Freshman center Jordan Williams exceeded expectations in his first season at Maryland. He improved throughout the course of the season and he was also an essential component of Maryland's NCAA tournament run including a 21-point and 17-rebound performance in the first round against Houston. After a solid freshman season, Williams will assume a larger role in Maryland's offense and must fill the significant void left in the wake of Greivis Vasquez's graduation.
Williams has good size and length for a post player at 6'10 with an impressive wingspan. His weight, however, is certainly a concern even if he has slimmed down to 255 pounds as reported. Even considering his slimmer frame, Williams is likely a below-average athlete. He runs the floor relatively well, but his quickness in the post is lacking and will certainly be an issue at the next level.
His lack of ideal athleticism stunted him significantly on the offensive end where he averaged 14.7 points per 40 minutes pace adjusted. According to Synergy Sports Technology, Williams was a below average finisher in post-up possessions. Though he has a soft touch around the basket, his lack of explosiveness and quickness really limits his effectiveness as defenders easily alter his shot. Similarly, his lack of established post-moves and countermoves and right-handed dominance do not help matters.
Williams succeeds in the post at this level largely because he is stronger than much of his competition and his size allows him to establish position in the post. His basketball IQ does seem well above average, as evidenced in his above-average passing abilities, suggesting that while his skill set is underdeveloped, he does have potential to continue to improve. He likely will not have a size advantage on a nightly basis at the next level and he will have to improve considerably if he wants to overcome his physical limitations.
Williams is most effective as an energy player at this stage, scoring in transition or via offensive rebounds. He has excellent hands and, though he is fairly limited rebounding outside of his immediate vicinity, he grab 4.4 offensive rebounds per 40 minutes pace adjusted. Similarly, while his foot speed in the open floor is just average, he is fairly mobile for his size and does a good job of scoring in transition. His soft touch helps him significantly as a finisher and is certainly an asset at any level.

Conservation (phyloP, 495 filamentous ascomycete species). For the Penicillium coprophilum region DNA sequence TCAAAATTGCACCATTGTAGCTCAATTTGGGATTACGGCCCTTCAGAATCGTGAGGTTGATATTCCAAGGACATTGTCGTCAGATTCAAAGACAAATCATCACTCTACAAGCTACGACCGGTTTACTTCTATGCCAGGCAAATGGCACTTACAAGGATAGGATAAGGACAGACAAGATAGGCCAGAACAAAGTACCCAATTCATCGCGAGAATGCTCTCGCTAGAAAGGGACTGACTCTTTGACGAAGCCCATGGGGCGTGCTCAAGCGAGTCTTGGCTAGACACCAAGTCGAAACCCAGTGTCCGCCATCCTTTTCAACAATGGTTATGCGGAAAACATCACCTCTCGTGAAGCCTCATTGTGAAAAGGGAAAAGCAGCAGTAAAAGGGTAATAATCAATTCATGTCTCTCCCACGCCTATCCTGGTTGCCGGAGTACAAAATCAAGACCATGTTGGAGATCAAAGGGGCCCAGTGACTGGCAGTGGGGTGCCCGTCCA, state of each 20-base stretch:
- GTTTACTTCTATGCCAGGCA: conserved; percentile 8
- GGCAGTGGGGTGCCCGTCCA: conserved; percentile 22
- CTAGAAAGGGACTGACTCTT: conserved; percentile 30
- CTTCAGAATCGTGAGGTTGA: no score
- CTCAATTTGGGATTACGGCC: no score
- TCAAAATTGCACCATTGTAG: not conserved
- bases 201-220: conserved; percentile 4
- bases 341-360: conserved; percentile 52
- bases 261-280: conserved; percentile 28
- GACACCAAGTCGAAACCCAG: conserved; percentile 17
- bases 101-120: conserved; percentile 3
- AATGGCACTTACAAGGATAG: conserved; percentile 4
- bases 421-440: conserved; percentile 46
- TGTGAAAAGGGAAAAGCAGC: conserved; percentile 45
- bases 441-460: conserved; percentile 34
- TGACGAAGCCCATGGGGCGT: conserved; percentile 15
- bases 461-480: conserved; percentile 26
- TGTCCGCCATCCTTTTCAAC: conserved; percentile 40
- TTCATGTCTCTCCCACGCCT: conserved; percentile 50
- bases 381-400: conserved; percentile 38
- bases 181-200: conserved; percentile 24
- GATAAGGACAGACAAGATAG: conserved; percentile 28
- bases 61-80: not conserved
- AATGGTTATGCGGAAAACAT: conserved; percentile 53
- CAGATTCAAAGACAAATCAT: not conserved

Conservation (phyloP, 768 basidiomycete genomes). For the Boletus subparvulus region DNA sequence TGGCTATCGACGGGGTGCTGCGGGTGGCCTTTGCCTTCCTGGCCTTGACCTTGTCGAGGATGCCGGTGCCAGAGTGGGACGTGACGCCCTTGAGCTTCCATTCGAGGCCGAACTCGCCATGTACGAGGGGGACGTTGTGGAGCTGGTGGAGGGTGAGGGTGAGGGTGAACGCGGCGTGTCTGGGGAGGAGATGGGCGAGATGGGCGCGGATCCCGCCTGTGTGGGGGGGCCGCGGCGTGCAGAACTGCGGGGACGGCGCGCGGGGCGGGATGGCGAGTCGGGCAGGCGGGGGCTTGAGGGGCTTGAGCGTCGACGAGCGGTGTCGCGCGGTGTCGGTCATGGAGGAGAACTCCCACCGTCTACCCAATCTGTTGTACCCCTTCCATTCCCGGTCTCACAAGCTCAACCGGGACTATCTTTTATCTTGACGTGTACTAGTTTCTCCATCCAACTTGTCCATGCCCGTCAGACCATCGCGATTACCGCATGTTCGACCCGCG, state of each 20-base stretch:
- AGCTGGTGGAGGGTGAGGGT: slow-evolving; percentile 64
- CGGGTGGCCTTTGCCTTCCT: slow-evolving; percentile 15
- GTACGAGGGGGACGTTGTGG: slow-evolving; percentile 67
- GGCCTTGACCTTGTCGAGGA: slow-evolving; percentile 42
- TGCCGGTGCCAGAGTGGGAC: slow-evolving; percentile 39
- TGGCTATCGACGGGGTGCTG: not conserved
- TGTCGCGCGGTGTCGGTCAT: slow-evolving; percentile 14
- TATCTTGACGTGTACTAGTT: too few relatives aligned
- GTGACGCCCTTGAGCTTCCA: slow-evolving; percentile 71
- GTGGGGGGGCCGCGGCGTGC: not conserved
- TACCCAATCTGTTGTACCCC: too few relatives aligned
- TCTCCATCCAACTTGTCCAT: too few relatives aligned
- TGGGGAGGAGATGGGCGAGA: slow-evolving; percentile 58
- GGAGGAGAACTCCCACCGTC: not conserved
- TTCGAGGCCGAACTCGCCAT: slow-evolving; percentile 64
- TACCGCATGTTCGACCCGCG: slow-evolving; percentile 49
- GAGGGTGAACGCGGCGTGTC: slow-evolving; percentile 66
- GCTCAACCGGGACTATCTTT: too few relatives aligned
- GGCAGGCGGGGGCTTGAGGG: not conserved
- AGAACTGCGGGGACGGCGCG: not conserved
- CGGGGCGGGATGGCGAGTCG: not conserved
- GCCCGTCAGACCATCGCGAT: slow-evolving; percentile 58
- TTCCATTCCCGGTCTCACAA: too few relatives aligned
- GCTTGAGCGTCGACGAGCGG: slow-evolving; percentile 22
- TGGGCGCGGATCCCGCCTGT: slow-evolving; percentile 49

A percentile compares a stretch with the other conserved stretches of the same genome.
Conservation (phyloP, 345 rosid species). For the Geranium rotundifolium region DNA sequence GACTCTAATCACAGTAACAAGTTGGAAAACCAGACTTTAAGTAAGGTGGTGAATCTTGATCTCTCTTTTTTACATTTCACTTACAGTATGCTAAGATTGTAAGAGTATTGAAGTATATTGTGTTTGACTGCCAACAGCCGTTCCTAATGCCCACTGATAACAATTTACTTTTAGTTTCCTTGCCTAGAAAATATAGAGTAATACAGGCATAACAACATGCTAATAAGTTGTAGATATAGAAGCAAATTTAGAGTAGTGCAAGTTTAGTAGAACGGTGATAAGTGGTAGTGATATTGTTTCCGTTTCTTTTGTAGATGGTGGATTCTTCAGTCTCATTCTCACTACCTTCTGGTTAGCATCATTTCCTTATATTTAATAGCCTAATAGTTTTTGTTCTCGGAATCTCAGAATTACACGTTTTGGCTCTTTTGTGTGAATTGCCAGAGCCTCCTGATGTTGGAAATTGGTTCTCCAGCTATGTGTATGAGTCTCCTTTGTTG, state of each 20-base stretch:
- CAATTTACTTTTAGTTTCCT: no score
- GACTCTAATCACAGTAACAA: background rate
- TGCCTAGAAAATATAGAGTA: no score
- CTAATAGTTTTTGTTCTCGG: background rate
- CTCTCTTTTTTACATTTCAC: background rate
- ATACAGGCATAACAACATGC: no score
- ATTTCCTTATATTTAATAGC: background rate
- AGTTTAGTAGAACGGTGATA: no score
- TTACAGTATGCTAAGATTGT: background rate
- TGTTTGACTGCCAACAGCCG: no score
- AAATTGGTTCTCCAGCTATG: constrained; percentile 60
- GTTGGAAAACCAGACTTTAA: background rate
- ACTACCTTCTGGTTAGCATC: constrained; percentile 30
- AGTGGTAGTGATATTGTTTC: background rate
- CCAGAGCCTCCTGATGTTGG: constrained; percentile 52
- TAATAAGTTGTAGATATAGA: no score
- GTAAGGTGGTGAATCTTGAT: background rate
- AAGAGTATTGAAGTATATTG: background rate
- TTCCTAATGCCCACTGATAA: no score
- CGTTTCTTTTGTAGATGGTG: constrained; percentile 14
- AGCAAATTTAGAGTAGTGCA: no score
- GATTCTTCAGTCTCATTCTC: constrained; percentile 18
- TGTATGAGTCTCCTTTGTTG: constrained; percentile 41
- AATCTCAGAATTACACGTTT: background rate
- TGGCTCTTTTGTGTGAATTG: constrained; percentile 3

He rarely ventured outside of the post, both as a result of his extremely low usage rate within the Maryland offense and his limited skill set. He struggled in pick-and-roll sets, where he was underutilized despite his touch and mobility. He was similarly underwhelming in spot-up possessions boasting truncated mechanics and an ineffective jump shot. It is difficult to even project him as a shooter in the future, especially given his 52.9% free throw percentage.
Williams was not particularly impressive on the defensive end as a freshman, either. His average lateral quickness offsets his strength advantage in the post, as quicker offensive players have little trouble getting around him. He simply cannot stay in front of his man on the perimeter, either, though he does a decent job of closing out on shooters.
He is more impressive on the defensive boards where his length, strength, and soft hands allow him to pull in 8.8 defensive rebounds per 40 minutes pace adjusted. His fundamentals look just average, so his productivity could increase should he improve.
Ultimately, Jordan Williams had a solid freshman season and looks as though he'll develop into a prospect down the road. Not only will he be playing on a lighter frame as a sophomore, but he will also receive more touches with an increased role in Maryland's offense. Scouts will likely remain skeptical of Williams's potential because of his mediocre athleticism and raw skill set, but he will have every opportunity to prove himself this coming season. [Read Full Article]